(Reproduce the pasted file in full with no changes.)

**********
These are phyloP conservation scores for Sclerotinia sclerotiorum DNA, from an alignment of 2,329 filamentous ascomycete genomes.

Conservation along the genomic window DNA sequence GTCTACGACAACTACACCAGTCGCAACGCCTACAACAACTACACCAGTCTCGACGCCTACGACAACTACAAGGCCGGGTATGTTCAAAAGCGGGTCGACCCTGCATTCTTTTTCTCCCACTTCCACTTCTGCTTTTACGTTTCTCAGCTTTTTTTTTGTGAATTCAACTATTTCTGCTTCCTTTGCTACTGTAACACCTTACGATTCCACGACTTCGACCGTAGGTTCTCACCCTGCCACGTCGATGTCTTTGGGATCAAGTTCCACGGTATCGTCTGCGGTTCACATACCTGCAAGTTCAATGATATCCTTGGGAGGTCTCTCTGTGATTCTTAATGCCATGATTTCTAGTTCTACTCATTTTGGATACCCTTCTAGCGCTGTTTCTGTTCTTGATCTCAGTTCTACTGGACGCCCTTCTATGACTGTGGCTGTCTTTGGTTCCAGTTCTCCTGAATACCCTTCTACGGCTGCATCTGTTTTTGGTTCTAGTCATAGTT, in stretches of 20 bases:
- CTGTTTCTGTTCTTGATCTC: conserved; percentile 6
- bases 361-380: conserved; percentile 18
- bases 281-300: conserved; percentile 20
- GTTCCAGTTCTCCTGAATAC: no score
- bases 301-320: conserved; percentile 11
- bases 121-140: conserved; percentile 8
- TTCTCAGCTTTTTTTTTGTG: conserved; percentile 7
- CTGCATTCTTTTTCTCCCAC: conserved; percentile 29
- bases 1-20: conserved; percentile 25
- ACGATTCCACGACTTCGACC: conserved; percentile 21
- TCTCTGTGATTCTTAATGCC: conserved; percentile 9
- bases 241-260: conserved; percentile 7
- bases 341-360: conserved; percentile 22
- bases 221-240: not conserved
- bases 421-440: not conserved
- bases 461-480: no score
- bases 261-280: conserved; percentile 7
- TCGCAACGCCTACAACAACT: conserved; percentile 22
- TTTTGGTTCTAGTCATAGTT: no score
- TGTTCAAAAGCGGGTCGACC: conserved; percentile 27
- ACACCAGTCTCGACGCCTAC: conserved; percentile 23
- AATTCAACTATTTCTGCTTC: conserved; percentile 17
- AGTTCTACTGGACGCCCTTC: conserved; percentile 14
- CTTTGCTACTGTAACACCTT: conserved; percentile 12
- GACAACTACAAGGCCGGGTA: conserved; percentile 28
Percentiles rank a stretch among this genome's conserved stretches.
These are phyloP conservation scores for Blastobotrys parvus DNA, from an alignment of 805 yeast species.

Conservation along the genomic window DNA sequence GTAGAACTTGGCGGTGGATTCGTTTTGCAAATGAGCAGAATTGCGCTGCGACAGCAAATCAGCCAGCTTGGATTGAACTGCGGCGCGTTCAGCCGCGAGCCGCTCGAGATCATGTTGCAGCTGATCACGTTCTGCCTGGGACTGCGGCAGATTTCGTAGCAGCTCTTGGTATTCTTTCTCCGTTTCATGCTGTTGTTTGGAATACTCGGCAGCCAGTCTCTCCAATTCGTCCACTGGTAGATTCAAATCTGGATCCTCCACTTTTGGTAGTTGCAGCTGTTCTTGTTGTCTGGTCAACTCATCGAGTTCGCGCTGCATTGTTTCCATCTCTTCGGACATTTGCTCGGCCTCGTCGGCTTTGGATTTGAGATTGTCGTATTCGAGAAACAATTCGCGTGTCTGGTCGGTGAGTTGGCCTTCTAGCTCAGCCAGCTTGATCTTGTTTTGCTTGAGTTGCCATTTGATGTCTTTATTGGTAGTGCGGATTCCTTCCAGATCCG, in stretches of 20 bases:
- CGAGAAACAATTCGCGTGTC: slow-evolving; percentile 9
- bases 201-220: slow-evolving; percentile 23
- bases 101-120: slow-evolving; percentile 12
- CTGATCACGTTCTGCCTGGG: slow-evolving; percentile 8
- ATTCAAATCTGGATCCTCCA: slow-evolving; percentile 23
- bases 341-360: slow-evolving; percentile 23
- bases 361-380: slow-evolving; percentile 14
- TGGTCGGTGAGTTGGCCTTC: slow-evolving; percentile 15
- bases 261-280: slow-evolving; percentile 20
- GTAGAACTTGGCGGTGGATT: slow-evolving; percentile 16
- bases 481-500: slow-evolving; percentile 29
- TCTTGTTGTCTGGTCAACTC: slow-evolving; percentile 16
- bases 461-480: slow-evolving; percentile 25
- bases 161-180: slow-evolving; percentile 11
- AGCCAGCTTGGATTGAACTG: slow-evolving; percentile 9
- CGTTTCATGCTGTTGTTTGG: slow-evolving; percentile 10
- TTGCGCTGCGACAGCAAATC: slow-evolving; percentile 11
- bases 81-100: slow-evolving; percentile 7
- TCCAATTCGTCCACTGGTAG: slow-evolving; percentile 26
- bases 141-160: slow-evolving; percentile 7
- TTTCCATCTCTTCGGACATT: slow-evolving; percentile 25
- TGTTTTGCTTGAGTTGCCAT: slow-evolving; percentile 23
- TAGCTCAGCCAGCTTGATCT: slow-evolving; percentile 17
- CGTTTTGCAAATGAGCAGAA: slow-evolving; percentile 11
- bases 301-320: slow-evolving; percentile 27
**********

These are phyloP conservation scores for Sclerotinia sclerotiorum DNA, from an alignment of 2,329 filamentous ascomycete genomes.

Conservation along the genomic window DNA sequence GTCTACGACAACTACACCAGTCGCAACGCCTACAACAACTACACCAGTCTCGACGCCTACGACAACTACAAGGCCGGGTATGTTCAAAAGCGGGTCGACCCTGCATTCTTTTTCTCCCACTTCCACTTCTGCTTTTACGTTTCTCAGCTTTTTTTTTGTGAATTCAACTATTTCTGCTTCCTTTGCTACTGTAACACCTTACGATTCCACGACTTCGACCGTAGGTTCTCACCCTGCCACGTCGATGTCTTTGGGATCAAGTTCCACGGTATCGTCTGCGGTTCACATACCTGCAAGTTCAATGATATCCTTGGGAGGTCTCTCTGTGATTCTTAATGCCATGATTTCTAGTTCTACTCATTTTGGATACCCTTCTAGCGCTGTTTCTGTTCTTGATCTCAGTTCTACTGGACGCCCTTCTATGACTGTGGCTGTCTTTGGTTCCAGTTCTCCTGAATACCCTTCTACGGCTGCATCTGTTTTTGGTTCTAGTCATAGTT, in stretches of 20 bases:
- CTGTTTCTGTTCTTGATCTC: conserved; percentile 6
- bases 361-380: conserved; percentile 18
- bases 281-300: conserved; percentile 20
- GTTCCAGTTCTCCTGAATAC: no score
- bases 301-320: conserved; percentile 11
- bases 121-140: conserved; percentile 8
- TTCTCAGCTTTTTTTTTGTG: conserved; percentile 7
- CTGCATTCTTTTTCTCCCAC: conserved; percentile 29
- bases 1-20: conserved; percentile 25
- ACGATTCCACGACTTCGACC: conserved; percentile 21
- TCTCTGTGATTCTTAATGCC: conserved; percentile 9
- bases 241-260: conserved; percentile 7
- bases 341-360: conserved; percentile 22
- bases 221-240: not conserved
- bases 421-440: not conserved
- bases 461-480: no score
- bases 261-280: conserved; percentile 7
- TCGCAACGCCTACAACAACT: conserved; percentile 22
- TTTTGGTTCTAGTCATAGTT: no score
- TGTTCAAAAGCGGGTCGACC: conserved; percentile 27
- ACACCAGTCTCGACGCCTAC: conserved; percentile 23
- AATTCAACTATTTCTGCTTC: conserved; percentile 17
- AGTTCTACTGGACGCCCTTC: conserved; percentile 14
- CTTTGCTACTGTAACACCTT: conserved; percentile 12
- GACAACTACAAGGCCGGGTA: conserved; percentile 28
Percentiles rank a stretch among this genome's conserved stretches.
These are phyloP conservation scores for Blastobotrys parvus DNA, from an alignment of 805 yeast species.

Conservation along the genomic window DNA sequence GTAGAACTTGGCGGTGGATTCGTTTTGCAAATGAGCAGAATTGCGCTGCGACAGCAAATCAGCCAGCTTGGATTGAACTGCGGCGCGTTCAGCCGCGAGCCGCTCGAGATCATGTTGCAGCTGATCACGTTCTGCCTGGGACTGCGGCAGATTTCGTAGCAGCTCTTGGTATTCTTTCTCCGTTTCATGCTGTTGTTTGGAATACTCGGCAGCCAGTCTCTCCAATTCGTCCACTGGTAGATTCAAATCTGGATCCTCCACTTTTGGTAGTTGCAGCTGTTCTTGTTGTCTGGTCAACTCATCGAGTTCGCGCTGCATTGTTTCCATCTCTTCGGACATTTGCTCGGCCTCGTCGGCTTTGGATTTGAGATTGTCGTATTCGAGAAACAATTCGCGTGTCTGGTCGGTGAGTTGGCCTTCTAGCTCAGCCAGCTTGATCTTGTTTTGCTTGAGTTGCCATTTGATGTCTTTATTGGTAGTGCGGATTCCTTCCAGATCCG, in stretches of 20 bases:
- CGAGAAACAATTCGCGTGTC: slow-evolving; percentile 9
- bases 201-220: slow-evolving; percentile 23
- bases 101-120: slow-evolving; percentile 12
- CTGATCACGTTCTGCCTGGG: slow-evolving; percentile 8
- ATTCAAATCTGGATCCTCCA: slow-evolving; percentile 23
- bases 341-360: slow-evolving; percentile 23
- bases 361-380: slow-evolving; percentile 14
- TGGTCGGTGAGTTGGCCTTC: slow-evolving; percentile 15
- bases 261-280: slow-evolving; percentile 20
- GTAGAACTTGGCGGTGGATT: slow-evolving; percentile 16
- bases 481-500: slow-evolving; percentile 29
- TCTTGTTGTCTGGTCAACTC: slow-evolving; percentile 16
- bases 461-480: slow-evolving; percentile 25
- bases 161-180: slow-evolving; percentile 11
- AGCCAGCTTGGATTGAACTG: slow-evolving; percentile 9
- CGTTTCATGCTGTTGTTTGG: slow-evolving; percentile 10
- TTGCGCTGCGACAGCAAATC: slow-evolving; percentile 11
- bases 81-100: slow-evolving; percentile 7
- TCCAATTCGTCCACTGGTAG: slow-evolving; percentile 26
- bases 141-160: slow-evolving; percentile 7
- TTTCCATCTCTTCGGACATT: slow-evolving; percentile 25
- TGTTTTGCTTGAGTTGCCAT: slow-evolving; percentile 23
- TAGCTCAGCCAGCTTGATCT: slow-evolving; percentile 17
- CGTTTTGCAAATGAGCAGAA: slow-evolving; percentile 11
- bases 301-320: slow-evolving; percentile 27